The government has published its second Finance Bill of 2023, following the Chancellor’s Budget report on 15 March.
The Bill will now go through its various reading stages in Parliament and, provided it receives Royal Assent, be known as Finance Act (No.2) 2023 when it is enacted.
The first Finance Act of the year was published in January following Jeremy Hunt’s Autumn statement last year (which had swiftly followed Kwasi Kwarteng’s disastrous “mini-budget” in September 2022).
The Bill confirms the following headline changes to the tax rules:
- The increase in the main corporation tax rate from 19% to 25% from 1 April 2023 for companies with profits over £50,000.
- The introduction of two new capital allowances, being “full expensing” and a “50% First Year Allowance,” said to be worth £27 billion over the next three years and packaged as a £9 billion a year corporation tax cut for companies (not self-employed or partnership businesses).
- These have been introduced as a way to encourage capital investment following the scrapping of the super-deduction at 31 March 2023.
- Confirmation that the Annual Investment Allowance will be permanently fixed for companies and businesses at £1m from 1 April 2023.
- For individuals, confirmation of the proposed pensions changes, including the scrapping of the “lifetime allowance charge” from 6 April 2023 and its abolition from 6 April 2024, meaning a tax cut for thousands of pensions savers.
- Confirmation that from 6 April 2023, the individual pension annual allowance will increase from £40,000 to £60,000, an increase of 50%, meaning a greater amount can be paid into pensions savings, tax free, each year.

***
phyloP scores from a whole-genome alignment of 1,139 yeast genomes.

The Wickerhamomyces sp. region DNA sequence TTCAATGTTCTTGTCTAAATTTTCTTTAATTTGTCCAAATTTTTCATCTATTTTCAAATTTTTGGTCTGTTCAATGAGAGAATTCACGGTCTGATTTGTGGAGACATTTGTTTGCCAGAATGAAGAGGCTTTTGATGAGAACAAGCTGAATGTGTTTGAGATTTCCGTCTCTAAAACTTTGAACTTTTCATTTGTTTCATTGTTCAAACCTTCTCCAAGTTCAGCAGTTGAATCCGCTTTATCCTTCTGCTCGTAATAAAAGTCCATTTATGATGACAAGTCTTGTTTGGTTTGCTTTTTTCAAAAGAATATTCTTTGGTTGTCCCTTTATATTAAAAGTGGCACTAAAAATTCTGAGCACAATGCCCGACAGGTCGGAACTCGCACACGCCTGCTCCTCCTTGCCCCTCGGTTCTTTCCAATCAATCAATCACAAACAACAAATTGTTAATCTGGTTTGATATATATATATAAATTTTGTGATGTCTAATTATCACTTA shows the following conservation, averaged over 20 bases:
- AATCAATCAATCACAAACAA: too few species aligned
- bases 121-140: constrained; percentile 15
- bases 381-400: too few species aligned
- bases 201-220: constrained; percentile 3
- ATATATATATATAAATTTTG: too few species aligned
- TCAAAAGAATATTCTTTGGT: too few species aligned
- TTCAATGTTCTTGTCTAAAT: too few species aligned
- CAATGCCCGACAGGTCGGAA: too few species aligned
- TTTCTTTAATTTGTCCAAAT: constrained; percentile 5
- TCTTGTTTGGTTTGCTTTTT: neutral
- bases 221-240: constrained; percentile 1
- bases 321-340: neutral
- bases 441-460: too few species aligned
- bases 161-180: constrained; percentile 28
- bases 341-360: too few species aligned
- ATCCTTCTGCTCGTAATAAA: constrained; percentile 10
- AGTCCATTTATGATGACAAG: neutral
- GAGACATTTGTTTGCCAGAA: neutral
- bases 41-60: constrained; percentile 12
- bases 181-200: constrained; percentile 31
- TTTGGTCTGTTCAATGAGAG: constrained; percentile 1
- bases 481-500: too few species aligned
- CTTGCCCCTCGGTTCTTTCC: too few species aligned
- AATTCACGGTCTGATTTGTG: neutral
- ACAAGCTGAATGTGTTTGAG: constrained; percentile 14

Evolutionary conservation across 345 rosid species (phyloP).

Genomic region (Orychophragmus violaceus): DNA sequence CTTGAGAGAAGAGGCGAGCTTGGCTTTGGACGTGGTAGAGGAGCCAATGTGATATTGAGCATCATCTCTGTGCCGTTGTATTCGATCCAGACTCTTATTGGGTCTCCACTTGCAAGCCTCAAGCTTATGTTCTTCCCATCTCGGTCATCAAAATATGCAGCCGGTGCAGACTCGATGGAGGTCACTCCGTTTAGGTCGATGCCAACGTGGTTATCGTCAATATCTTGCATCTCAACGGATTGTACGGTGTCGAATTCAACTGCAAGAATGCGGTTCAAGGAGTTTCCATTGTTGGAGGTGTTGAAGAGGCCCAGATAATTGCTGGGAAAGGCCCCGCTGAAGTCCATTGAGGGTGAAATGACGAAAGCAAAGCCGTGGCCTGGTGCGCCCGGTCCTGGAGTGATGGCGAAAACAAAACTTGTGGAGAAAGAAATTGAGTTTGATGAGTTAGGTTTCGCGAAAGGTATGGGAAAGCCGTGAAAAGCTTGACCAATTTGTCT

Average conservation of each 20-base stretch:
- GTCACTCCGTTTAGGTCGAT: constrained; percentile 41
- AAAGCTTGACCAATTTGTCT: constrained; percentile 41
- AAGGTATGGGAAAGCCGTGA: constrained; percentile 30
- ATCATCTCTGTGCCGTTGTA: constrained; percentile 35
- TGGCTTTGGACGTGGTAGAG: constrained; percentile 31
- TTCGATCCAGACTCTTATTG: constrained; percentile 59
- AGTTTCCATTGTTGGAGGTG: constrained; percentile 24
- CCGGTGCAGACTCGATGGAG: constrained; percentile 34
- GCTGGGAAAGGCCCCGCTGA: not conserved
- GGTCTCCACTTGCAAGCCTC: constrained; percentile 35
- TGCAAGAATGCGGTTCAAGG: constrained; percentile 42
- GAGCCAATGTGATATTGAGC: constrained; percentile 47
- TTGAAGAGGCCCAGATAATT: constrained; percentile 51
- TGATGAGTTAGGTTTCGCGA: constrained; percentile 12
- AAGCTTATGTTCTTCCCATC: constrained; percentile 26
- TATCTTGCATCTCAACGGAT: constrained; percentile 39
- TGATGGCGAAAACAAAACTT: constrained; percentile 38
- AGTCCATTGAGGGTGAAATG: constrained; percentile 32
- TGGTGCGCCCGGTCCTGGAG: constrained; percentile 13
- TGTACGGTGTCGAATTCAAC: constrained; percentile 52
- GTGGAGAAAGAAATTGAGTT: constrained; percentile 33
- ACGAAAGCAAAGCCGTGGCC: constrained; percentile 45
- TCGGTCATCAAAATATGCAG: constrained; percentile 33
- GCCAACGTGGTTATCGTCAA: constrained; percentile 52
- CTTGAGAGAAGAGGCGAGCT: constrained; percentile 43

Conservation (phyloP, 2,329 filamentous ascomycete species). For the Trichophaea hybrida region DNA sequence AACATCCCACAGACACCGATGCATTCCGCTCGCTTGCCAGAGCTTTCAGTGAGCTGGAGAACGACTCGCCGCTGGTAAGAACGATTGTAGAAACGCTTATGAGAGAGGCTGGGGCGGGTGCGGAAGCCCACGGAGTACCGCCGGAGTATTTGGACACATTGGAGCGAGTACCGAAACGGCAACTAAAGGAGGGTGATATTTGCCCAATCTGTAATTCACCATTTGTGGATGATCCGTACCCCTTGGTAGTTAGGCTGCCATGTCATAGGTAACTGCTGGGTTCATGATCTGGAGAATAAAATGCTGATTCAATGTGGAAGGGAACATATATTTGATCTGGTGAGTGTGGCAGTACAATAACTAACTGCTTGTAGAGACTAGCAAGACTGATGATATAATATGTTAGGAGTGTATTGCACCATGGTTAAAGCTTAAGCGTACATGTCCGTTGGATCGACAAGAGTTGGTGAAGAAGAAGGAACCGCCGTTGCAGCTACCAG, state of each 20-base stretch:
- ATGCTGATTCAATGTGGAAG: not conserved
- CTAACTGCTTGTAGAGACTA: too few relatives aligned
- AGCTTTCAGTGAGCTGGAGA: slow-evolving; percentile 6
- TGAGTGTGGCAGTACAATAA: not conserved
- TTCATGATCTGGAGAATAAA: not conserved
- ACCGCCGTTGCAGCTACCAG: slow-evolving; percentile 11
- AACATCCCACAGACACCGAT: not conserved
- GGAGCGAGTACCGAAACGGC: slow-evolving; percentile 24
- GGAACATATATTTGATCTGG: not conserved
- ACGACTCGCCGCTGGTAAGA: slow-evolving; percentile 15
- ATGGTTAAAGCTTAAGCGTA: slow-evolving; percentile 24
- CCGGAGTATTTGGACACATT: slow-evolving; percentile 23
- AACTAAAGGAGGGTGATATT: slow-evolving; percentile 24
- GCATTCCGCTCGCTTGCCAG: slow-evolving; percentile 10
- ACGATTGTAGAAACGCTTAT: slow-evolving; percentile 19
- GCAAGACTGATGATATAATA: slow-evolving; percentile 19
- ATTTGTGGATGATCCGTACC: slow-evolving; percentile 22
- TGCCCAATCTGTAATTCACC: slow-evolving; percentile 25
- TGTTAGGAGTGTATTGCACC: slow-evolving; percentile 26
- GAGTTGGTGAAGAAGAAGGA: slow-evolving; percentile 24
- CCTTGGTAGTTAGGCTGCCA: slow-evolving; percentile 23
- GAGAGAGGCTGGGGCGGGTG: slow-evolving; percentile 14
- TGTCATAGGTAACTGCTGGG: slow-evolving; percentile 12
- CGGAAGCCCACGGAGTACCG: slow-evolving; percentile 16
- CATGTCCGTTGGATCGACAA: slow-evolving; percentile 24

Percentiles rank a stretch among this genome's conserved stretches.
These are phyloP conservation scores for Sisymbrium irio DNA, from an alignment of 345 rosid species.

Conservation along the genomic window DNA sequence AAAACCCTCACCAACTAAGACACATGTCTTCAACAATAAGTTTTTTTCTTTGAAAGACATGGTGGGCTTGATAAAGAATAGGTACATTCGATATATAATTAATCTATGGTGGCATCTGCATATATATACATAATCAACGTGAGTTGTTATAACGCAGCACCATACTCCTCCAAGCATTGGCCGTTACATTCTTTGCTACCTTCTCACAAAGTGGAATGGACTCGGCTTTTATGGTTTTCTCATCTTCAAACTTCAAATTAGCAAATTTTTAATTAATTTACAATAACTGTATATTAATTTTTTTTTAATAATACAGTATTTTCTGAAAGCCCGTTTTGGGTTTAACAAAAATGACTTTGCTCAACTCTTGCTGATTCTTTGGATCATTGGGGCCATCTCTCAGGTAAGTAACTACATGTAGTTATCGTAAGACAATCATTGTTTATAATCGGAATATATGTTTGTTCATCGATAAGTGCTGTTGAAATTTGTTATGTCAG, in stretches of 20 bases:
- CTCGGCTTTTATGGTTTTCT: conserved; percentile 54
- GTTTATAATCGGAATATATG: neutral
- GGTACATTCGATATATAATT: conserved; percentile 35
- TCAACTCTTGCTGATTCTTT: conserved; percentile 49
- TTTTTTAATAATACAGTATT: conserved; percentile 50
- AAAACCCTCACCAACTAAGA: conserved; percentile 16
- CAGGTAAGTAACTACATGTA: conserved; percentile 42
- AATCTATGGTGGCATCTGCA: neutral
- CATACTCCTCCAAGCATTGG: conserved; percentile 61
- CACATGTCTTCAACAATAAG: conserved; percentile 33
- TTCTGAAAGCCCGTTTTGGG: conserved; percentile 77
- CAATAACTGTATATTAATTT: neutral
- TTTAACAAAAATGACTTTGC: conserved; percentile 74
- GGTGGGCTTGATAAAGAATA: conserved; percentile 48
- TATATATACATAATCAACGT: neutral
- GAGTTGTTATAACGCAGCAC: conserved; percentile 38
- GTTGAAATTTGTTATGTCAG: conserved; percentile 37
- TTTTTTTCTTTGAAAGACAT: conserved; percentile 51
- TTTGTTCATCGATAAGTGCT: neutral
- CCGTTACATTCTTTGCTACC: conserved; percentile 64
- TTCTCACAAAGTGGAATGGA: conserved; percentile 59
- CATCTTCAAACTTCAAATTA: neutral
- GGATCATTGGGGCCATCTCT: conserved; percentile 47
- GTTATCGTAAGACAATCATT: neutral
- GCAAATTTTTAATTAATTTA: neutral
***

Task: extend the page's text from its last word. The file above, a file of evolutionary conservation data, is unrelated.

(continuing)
- In addition, increases have been made to the “money purchase annual allowance” (increasing from £4,000 to £10,000) and the “tapered annual allowance” will now be reduced to a minimum of £10,000 (previously £4,000).
- The pensions changes are being sold by the government as an incentive to get people back into the workplace (and to stop them leaving – particularly those at the higher end of the pay scale in the NHS) and is aimed at those in the over 50 but pre-retirement category.
- Assuming Royal Assent follows, these pension changes are, in effect, a tax cut for the highest earners, who will now be able to save more into their pensions tax free and build their pension pots without suffering the lifetime allowance tax charge.
- There are additional benefits for wealthy taxpayers as pension pots are generally outside the estate for IHT purposes. Quite how long this will be the case for will remains to be seen.
Other tax changes introduced in the Finance Bill include:
- Alterations to the rules around R&D tax credits, including the widening of the scope of the rules to include cloud computing and data costs, and the introduction of more onerous provisions in terms of reporting requirements. The rates of R&D relief are dropping from 1 April 2023 as previously announced.
- A welcome relaxation of the reporting requirements around Enterprise Management Incentive (“EMI”) share schemes.
- An increase to the limits for Company Share Option Plans (“CSOP”), making these more attractive.
- Increases to the amounts that can be invested under the Seed Enterprise Investment Scheme (“SEIS”).
- The introduction of rules to help protect the UK tax base against aggressive tax planning and reinforce the competitiveness of the UK by levelling the playing field for UK firms (OECD Pillar 2 Rules) as part of a global effort to achieve a minimum level of corporation tax of 15%.
We will provide further updates on some of the above changes over the coming weeks, but the Government announcement and the Bill itself, can be found HERE.
For further information or advice on how the changes could impact you, contact Roger Phillips by clicking the button below.